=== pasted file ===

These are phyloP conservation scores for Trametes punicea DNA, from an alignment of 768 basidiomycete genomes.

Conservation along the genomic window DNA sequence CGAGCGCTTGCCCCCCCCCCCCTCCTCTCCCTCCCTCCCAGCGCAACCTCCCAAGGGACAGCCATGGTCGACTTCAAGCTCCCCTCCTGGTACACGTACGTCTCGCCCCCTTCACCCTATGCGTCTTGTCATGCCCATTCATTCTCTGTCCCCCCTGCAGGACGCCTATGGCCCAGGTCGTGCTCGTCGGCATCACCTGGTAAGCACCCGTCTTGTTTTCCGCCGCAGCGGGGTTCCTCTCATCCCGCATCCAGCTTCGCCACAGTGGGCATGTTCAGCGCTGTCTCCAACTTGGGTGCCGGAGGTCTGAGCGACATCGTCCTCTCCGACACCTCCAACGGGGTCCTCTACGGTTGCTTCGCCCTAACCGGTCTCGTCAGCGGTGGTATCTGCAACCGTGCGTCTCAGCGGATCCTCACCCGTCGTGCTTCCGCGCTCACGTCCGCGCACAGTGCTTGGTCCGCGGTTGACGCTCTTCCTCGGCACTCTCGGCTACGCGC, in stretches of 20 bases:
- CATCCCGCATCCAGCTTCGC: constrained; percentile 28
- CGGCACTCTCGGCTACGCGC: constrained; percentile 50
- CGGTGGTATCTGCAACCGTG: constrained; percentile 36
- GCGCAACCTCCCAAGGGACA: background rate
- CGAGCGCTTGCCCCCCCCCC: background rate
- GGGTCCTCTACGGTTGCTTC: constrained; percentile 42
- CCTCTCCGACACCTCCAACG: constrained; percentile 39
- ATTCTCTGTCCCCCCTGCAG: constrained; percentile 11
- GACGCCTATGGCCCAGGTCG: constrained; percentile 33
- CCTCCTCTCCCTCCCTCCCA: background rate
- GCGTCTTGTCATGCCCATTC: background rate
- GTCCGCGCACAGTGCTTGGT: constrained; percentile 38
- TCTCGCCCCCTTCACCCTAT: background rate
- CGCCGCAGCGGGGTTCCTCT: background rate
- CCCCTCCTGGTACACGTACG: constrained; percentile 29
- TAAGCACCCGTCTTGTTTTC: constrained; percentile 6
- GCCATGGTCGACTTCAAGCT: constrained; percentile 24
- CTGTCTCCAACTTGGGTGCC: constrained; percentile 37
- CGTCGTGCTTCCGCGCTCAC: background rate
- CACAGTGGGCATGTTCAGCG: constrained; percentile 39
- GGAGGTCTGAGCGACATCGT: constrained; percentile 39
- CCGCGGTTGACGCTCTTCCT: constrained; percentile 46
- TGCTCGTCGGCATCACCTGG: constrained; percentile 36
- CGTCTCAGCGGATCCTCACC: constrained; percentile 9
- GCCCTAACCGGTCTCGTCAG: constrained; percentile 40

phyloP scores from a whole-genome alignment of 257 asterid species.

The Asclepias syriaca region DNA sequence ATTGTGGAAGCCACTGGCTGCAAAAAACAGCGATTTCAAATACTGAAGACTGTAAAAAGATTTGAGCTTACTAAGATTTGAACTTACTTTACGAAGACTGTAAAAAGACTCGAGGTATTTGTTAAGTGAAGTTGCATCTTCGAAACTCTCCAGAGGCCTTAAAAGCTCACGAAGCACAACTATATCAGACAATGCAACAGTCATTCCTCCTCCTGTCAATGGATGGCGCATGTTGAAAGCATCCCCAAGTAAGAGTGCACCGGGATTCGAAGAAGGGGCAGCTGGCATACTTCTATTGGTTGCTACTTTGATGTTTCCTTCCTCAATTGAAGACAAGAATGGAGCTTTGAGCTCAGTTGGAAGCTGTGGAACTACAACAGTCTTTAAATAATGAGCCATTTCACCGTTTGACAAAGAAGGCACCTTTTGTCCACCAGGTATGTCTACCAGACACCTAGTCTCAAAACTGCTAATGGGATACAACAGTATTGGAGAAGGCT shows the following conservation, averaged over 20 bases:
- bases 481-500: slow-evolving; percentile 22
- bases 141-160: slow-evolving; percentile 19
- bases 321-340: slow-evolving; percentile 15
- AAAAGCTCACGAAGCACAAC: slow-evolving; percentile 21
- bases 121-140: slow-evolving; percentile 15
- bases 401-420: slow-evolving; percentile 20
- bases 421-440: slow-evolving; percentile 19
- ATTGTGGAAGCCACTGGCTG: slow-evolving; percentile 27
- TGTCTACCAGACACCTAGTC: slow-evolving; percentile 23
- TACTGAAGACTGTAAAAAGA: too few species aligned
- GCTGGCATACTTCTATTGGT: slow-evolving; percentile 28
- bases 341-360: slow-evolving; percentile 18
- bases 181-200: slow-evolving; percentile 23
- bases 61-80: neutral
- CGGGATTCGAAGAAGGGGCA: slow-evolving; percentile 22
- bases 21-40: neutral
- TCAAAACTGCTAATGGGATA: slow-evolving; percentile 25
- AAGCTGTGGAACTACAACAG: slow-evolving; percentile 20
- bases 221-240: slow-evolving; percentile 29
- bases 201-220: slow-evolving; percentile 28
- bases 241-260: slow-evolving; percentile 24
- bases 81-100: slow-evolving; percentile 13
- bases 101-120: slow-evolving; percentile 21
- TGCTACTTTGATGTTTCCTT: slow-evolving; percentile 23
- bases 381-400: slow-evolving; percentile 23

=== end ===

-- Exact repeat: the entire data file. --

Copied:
These are phyloP conservation scores for Trametes punicea DNA, from an alignment of 768 basidiomycete genomes.

Conservation along the genomic window DNA sequence CGAGCGCTTGCCCCCCCCCCCCTCCTCTCCCTCCCTCCCAGCGCAACCTCCCAAGGGACAGCCATGGTCGACTTCAAGCTCCCCTCCTGGTACACGTACGTCTCGCCCCCTTCACCCTATGCGTCTTGTCATGCCCATTCATTCTCTGTCCCCCCTGCAGGACGCCTATGGCCCAGGTCGTGCTCGTCGGCATCACCTGGTAAGCACCCGTCTTGTTTTCCGCCGCAGCGGGGTTCCTCTCATCCCGCATCCAGCTTCGCCACAGTGGGCATGTTCAGCGCTGTCTCCAACTTGGGTGCCGGAGGTCTGAGCGACATCGTCCTCTCCGACACCTCCAACGGGGTCCTCTACGGTTGCTTCGCCCTAACCGGTCTCGTCAGCGGTGGTATCTGCAACCGTGCGTCTCAGCGGATCCTCACCCGTCGTGCTTCCGCGCTCACGTCCGCGCACAGTGCTTGGTCCGCGGTTGACGCTCTTCCTCGGCACTCTCGGCTACGCGC, in stretches of 20 bases:
- CATCCCGCATCCAGCTTCGC: constrained; percentile 28
- CGGCACTCTCGGCTACGCGC: constrained; percentile 50
- CGGTGGTATCTGCAACCGTG: constrained; percentile 36
- GCGCAACCTCCCAAGGGACA: background rate
- CGAGCGCTTGCCCCCCCCCC: background rate
- GGGTCCTCTACGGTTGCTTC: constrained; percentile 42
- CCTCTCCGACACCTCCAACG: constrained; percentile 39
- ATTCTCTGTCCCCCCTGCAG: constrained; percentile 11
- GACGCCTATGGCCCAGGTCG: constrained; percentile 33
- CCTCCTCTCCCTCCCTCCCA: background rate
- GCGTCTTGTCATGCCCATTC: background rate
- GTCCGCGCACAGTGCTTGGT: constrained; percentile 38
- TCTCGCCCCCTTCACCCTAT: background rate
- CGCCGCAGCGGGGTTCCTCT: background rate
- CCCCTCCTGGTACACGTACG: constrained; percentile 29
- TAAGCACCCGTCTTGTTTTC: constrained; percentile 6
- GCCATGGTCGACTTCAAGCT: constrained; percentile 24
- CTGTCTCCAACTTGGGTGCC: constrained; percentile 37
- CGTCGTGCTTCCGCGCTCAC: background rate
- CACAGTGGGCATGTTCAGCG: constrained; percentile 39
- GGAGGTCTGAGCGACATCGT: constrained; percentile 39
- CCGCGGTTGACGCTCTTCCT: constrained; percentile 46
- TGCTCGTCGGCATCACCTGG: constrained; percentile 36
- CGTCTCAGCGGATCCTCACC: constrained; percentile 9
- GCCCTAACCGGTCTCGTCAG: constrained; percentile 40

phyloP scores from a whole-genome alignment of 257 asterid species.

The Asclepias syriaca region DNA sequence ATTGTGGAAGCCACTGGCTGCAAAAAACAGCGATTTCAAATACTGAAGACTGTAAAAAGATTTGAGCTTACTAAGATTTGAACTTACTTTACGAAGACTGTAAAAAGACTCGAGGTATTTGTTAAGTGAAGTTGCATCTTCGAAACTCTCCAGAGGCCTTAAAAGCTCACGAAGCACAACTATATCAGACAATGCAACAGTCATTCCTCCTCCTGTCAATGGATGGCGCATGTTGAAAGCATCCCCAAGTAAGAGTGCACCGGGATTCGAAGAAGGGGCAGCTGGCATACTTCTATTGGTTGCTACTTTGATGTTTCCTTCCTCAATTGAAGACAAGAATGGAGCTTTGAGCTCAGTTGGAAGCTGTGGAACTACAACAGTCTTTAAATAATGAGCCATTTCACCGTTTGACAAAGAAGGCACCTTTTGTCCACCAGGTATGTCTACCAGACACCTAGTCTCAAAACTGCTAATGGGATACAACAGTATTGGAGAAGGCT shows the following conservation, averaged over 20 bases:
- bases 481-500: slow-evolving; percentile 22
- bases 141-160: slow-evolving; percentile 19
- bases 321-340: slow-evolving; percentile 15
- AAAAGCTCACGAAGCACAAC: slow-evolving; percentile 21
- bases 121-140: slow-evolving; percentile 15
- bases 401-420: slow-evolving; percentile 20
- bases 421-440: slow-evolving; percentile 19
- ATTGTGGAAGCCACTGGCTG: slow-evolving; percentile 27
- TGTCTACCAGACACCTAGTC: slow-evolving; percentile 23
- TACTGAAGACTGTAAAAAGA: too few species aligned
- GCTGGCATACTTCTATTGGT: slow-evolving; percentile 28
- bases 341-360: slow-evolving; percentile 18
- bases 181-200: slow-evolving; percentile 23
- bases 61-80: neutral
- CGGGATTCGAAGAAGGGGCA: slow-evolving; percentile 22
- bases 21-40: neutral
- TCAAAACTGCTAATGGGATA: slow-evolving; percentile 25
- AAGCTGTGGAACTACAACAG: slow-evolving; percentile 20
- bases 221-240: slow-evolving; percentile 29
- bases 201-220: slow-evolving; percentile 28
- bases 241-260: slow-evolving; percentile 24
- bases 81-100: slow-evolving; percentile 13
- bases 101-120: slow-evolving; percentile 21
- TGCTACTTTGATGTTTCCTT: slow-evolving; percentile 23
- bases 381-400: slow-evolving; percentile 23